Activation – CN84hm, Oregon, 902 & 1296 EME March 24-26, 2023 – Updated

I had promised to start posting my activations so that others could start planning on how to find me. This weekend, I will be trying to get first on 902 and then 1296. There are just a few stations that will be getting on 902, but they seem to be spread out across local Friday, Saturday and Sunday afternoons. Weather permitting, I will try to work the few on 902 and then move over to 1296. This will not be optimum for stations with limited moon in common to me here in Oregon. Please do not worry that you will miss me. I will be in Oregon until early May.

My location will be part way up the hill in this image. Grid location via with Google Maps data.

I need about 15 degrees elevation to get over the near-field rooftops. I will always be on HB9Q when I have internet connectivity. I will likely not stay on until moon set. If you have a special need or want, please send me an email. It is listed at

Updated – I did not attempt to get on during the 24th local time. The rain was too often and too much. On the 25th, I did get the system assembled and tried to get on 902 MHz. I made a mistake and blew one of my two 902 amplifiers. I need a day or two to finish the modification of the second amplifier. I will be more careful with it. After the final confirmation that the 902 amplifier was dead, I moved over to 1296 MHz. I worked a number of stations including KB2SA for his 49th state. I took a break for dinner, When I came back, the station would not function. I found that the USB hub had failed. I do not have a spare. I will need to replace it before I can try again on 902 and 1296.

For an informal operation, it was a bit of failure and success. I’ll take the success and learn from the failures. More to follow in other posts. Tentatively, I will make a larger effort on 1296 during my local Friday afternoon and evening, March 31 to April 1. This should allow for a better window to EU. I will be at a nearby farm with a much cleaner view of moonrise.

Operated from next to the curb with an extension cord from my parents’ house.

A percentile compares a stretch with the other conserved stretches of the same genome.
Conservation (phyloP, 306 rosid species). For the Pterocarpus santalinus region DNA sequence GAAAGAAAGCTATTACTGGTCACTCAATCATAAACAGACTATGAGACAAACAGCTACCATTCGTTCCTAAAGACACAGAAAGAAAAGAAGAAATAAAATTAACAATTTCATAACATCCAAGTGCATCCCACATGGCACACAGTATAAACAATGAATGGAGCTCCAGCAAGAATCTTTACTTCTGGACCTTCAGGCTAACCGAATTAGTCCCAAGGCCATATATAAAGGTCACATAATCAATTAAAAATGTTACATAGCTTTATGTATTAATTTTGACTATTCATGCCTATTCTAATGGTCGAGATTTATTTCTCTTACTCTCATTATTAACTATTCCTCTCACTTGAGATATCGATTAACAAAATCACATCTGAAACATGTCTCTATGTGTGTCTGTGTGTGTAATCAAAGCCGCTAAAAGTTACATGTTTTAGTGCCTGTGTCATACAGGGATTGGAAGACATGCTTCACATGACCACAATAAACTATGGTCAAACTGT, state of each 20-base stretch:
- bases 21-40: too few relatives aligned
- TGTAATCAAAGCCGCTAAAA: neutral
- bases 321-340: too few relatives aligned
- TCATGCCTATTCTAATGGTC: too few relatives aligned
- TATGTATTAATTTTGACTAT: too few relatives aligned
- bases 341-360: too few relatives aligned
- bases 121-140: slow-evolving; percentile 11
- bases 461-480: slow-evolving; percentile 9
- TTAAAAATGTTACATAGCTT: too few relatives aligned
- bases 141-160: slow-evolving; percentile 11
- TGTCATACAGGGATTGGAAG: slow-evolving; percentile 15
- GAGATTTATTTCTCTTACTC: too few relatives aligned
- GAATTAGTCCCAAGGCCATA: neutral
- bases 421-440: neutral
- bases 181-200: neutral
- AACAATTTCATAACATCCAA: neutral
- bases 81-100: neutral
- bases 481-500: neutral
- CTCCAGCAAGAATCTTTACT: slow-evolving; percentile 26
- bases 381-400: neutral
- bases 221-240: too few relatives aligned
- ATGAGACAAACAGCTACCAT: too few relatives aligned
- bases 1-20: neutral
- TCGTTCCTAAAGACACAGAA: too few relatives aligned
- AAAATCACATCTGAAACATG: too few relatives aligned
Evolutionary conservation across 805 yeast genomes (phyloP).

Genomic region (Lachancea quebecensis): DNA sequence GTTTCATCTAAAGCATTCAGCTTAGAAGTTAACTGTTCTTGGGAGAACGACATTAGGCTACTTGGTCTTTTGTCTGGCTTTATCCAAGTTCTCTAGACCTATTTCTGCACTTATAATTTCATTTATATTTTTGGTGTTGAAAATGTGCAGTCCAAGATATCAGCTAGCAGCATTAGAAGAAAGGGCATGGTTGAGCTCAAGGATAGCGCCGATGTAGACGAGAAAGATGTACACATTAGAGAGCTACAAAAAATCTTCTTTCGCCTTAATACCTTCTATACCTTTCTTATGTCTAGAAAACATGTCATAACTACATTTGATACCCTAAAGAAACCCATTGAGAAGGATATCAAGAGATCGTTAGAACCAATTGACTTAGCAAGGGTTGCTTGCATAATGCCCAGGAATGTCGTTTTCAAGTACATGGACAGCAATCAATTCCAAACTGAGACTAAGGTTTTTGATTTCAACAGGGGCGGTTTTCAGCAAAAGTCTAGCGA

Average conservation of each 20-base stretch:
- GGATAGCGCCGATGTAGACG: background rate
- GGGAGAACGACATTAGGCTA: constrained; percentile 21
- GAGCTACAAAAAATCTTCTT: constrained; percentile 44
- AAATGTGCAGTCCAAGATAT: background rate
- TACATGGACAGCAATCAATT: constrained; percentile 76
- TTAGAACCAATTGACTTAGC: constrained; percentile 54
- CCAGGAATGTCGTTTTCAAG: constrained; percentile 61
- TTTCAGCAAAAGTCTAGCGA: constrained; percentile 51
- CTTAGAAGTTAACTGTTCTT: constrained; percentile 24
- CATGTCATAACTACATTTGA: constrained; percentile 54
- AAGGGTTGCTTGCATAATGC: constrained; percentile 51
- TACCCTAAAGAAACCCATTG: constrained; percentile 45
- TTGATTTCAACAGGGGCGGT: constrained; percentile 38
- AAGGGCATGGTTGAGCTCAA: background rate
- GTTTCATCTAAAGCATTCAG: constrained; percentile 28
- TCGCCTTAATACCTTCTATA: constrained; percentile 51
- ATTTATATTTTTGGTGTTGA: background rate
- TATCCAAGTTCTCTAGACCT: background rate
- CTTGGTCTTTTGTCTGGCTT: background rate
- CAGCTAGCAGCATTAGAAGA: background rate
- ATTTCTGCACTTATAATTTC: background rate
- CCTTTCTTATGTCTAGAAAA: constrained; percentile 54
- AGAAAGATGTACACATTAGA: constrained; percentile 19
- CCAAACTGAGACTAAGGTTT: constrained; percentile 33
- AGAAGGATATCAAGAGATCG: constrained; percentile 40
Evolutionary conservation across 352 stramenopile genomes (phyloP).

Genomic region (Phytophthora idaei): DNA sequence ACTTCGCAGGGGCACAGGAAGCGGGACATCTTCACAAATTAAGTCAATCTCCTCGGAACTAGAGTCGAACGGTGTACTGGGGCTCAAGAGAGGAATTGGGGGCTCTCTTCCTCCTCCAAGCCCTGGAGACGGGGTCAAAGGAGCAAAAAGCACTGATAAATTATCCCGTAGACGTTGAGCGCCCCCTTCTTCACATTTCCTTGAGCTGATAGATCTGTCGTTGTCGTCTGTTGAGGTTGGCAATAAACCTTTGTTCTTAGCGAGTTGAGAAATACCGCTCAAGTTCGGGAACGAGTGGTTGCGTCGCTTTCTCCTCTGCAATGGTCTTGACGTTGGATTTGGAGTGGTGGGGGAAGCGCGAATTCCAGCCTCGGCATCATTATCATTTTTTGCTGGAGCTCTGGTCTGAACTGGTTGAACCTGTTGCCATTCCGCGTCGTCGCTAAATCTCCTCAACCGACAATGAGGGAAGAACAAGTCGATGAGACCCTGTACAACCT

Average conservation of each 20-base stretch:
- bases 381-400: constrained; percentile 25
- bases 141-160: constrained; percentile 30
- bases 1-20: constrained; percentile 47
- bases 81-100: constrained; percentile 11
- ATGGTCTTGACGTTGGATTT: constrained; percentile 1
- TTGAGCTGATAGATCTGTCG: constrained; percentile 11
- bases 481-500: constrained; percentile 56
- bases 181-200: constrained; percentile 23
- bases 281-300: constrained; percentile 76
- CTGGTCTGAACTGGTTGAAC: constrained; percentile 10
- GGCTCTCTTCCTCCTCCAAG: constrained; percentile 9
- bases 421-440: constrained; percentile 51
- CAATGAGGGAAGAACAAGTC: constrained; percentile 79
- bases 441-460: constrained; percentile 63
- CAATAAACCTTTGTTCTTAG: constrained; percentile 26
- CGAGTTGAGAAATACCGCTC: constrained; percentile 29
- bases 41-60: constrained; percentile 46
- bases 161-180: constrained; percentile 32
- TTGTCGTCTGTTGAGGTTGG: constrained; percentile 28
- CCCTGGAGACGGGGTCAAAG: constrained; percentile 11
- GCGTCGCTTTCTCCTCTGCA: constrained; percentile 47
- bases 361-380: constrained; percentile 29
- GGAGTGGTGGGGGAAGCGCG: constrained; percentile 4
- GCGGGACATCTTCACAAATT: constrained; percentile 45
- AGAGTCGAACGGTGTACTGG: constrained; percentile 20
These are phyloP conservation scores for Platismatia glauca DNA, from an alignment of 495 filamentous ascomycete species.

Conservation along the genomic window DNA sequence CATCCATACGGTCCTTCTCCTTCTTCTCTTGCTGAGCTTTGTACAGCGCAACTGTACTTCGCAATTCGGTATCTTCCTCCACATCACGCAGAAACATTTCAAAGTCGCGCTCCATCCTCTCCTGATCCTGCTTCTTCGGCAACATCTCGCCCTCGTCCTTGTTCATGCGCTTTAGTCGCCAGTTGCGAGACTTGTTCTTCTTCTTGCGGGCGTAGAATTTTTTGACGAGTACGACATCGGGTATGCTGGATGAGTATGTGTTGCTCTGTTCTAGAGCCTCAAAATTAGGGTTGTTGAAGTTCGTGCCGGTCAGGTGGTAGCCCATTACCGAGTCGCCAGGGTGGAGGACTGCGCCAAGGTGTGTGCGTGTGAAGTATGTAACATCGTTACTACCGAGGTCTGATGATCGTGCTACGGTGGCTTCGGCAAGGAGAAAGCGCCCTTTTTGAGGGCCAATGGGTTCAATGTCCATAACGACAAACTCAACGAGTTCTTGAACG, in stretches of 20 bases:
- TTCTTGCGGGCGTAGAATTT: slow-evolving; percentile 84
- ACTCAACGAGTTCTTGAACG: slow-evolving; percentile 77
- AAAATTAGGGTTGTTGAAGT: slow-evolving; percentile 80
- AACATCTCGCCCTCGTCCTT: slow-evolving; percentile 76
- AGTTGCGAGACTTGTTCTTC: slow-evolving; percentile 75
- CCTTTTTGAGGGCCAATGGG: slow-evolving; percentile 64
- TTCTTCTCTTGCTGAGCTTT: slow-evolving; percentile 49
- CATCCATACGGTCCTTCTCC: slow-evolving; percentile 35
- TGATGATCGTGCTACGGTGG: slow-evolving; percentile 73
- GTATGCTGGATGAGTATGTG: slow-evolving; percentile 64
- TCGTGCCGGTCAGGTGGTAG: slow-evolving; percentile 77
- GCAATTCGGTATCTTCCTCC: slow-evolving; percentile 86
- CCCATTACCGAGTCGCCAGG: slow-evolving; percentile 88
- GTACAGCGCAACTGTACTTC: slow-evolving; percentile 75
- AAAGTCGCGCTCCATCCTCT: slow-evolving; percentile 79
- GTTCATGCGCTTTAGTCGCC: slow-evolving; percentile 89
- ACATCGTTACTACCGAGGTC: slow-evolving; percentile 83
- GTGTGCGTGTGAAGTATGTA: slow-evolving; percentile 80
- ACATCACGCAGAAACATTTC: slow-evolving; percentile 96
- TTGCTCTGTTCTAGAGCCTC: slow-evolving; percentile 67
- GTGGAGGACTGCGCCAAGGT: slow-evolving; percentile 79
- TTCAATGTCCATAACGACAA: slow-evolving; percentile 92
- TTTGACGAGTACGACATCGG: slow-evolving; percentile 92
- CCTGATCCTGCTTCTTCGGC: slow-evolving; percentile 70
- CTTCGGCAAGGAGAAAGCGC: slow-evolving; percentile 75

This is a reflection image (reversed) looking from the operating position (passenger seat) toward the antenna through the side view mirror.

Activation – DM56SS 902 EME March 13, 2023

This was earlier in the morning just before sunrise during the activation of DM56ss.

I was just barely able to make my first portable EME activation from DM56SS14HX at a campground named Quiet & Peaceful RV Park. I had driven from Weatherford, OK, leaving early in the afternoon of March 11th after having toured the Stafford Air & Space Museum and made it as far as a rest stop east of Albuquerque, NM, by late evening the 11th. I was trying to make it to near the Four Corners Monument area. I didn’t get into that area until mid-morning on Sunday, March 12th. I checked in to the RV Park and secured a space at the very westward end so as not to bother anyone with my very early morning activity. I was on the air for 902 EME at 08:00z Monday, March 13th.

I had been working with W5LUA and K5DOG in trying to figure out where it was legal to operate 902MHz EME with reasonable power. The limitations in New Mexico are many and seem severe in 47 C.F.R. § 2.106. There are a number of footnotes that limit 902-928 in New Mexico and nearby. Those footnotes specific to 902 MHz operations are:

  • US267 In the band 902-928 MHz, amateur stations shall transmit only in the sub-bands 902-902.4, 902.6-904.3, 904.7-925.3, 925.7-927.3, and 927.7-928 MHz within the States of Colorado and Wyoming, bounded by the area of latitudes 39° N and 42° N and longitudes 103° W and 108° W.